Meaning: The controversy over ‘Beloved’ is so much bigger than one book

The Virginia gubernatorial race between Democratic candidate Terry McAuliffe and Republican Glenn Younkin’s reached a new low when the GOP candidate released an ad featuring a conservative activist, Laura Murphy, campaigning against the teaching of Morrison’s Pulitzer Prize-winning novel, “Beloved,” the reason why history’s grueling depiction of racial violence gave her son – then a high school senior – nightmares.

McAuliffe condemned the move and offered copies of the book at a meeting Tuesday.

“Beloved,” published in 1987, is a brilliant novel about the horrors of racial slavery and the morally compromised choices that the brutal system evoked. The main character, Sethe, is enslaved and chooses to kill her child instead of having her subjected to rape and further violence associated with this system.

In the story, Sethe’s choices are broken through a study of the impact of slavery on black societies and the nation as a whole, prompting readers in the process to explore their preconceived notions of freedom, democracy and identity – and the role of memory in shaping American society.

Morrison’s fictional canon, which includes the novels “Jazz,” “Song of Solomon,” and “The Bluest Eye,” transformed American literature and awarded her the Nobel Prize in Literature, the first for a black woman. Her fiction and her literary critique left the depths of how American literature drove the nation’s racial imagination and rewrote historical narratives of slavery by centering the traumas and joys of black women.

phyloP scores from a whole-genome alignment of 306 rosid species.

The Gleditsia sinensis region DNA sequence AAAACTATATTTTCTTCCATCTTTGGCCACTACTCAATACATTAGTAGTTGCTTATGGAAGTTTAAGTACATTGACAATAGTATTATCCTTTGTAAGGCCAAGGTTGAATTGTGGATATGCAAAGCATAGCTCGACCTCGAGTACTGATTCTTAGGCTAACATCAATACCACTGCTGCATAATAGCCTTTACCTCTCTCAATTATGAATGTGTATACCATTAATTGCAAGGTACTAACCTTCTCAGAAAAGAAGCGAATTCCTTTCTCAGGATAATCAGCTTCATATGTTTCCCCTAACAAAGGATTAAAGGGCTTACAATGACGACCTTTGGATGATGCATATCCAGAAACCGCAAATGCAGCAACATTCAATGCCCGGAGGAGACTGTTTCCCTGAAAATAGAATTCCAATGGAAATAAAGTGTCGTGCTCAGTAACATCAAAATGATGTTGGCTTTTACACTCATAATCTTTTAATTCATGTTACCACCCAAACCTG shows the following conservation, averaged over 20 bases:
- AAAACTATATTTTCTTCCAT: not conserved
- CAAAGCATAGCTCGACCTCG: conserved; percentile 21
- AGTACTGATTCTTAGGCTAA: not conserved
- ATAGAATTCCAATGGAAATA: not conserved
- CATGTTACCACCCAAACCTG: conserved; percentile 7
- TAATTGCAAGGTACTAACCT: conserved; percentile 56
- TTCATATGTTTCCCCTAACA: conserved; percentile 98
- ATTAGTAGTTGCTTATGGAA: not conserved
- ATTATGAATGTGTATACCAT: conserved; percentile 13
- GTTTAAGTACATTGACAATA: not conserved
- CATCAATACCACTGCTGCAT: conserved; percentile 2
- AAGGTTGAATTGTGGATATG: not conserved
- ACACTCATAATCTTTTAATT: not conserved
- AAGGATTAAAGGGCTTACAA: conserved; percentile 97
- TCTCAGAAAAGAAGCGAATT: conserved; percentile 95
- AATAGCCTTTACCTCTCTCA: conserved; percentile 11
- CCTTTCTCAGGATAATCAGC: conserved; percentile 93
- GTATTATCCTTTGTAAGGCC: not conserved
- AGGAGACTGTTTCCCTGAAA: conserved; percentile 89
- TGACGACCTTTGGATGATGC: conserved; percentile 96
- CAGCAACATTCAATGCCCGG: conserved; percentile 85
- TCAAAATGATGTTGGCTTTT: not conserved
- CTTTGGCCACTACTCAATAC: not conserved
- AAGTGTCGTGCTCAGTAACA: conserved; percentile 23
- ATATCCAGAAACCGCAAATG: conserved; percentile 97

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Morrison understood that the ghosts of racial slavery continue to haunt the American present, just as the appearance of Seth’s lost child threatens to devour her in “Beloved.” She created a wealth of literature that ensures that future generations have access to the most crucial understanding.

It is not surprising that a reader may have nightmares after completing a book with the power “Beloved” possesses – it is a testament to what makes this novel vital, not dangerous, for high school students and college students.

This controversy about “beloved” is greater than one book, even one of such literary significance; it is a chapter in the larger national debate about the teaching of American history in public schools. The GOP’s efforts to suppress our nation’s long history of racial injustice have successfully become a weapon of attack in dozens of states, including Texas (where a legislature examines 850 books on race and gender that can cause “discomfort” for students). so-called “critical race theory”.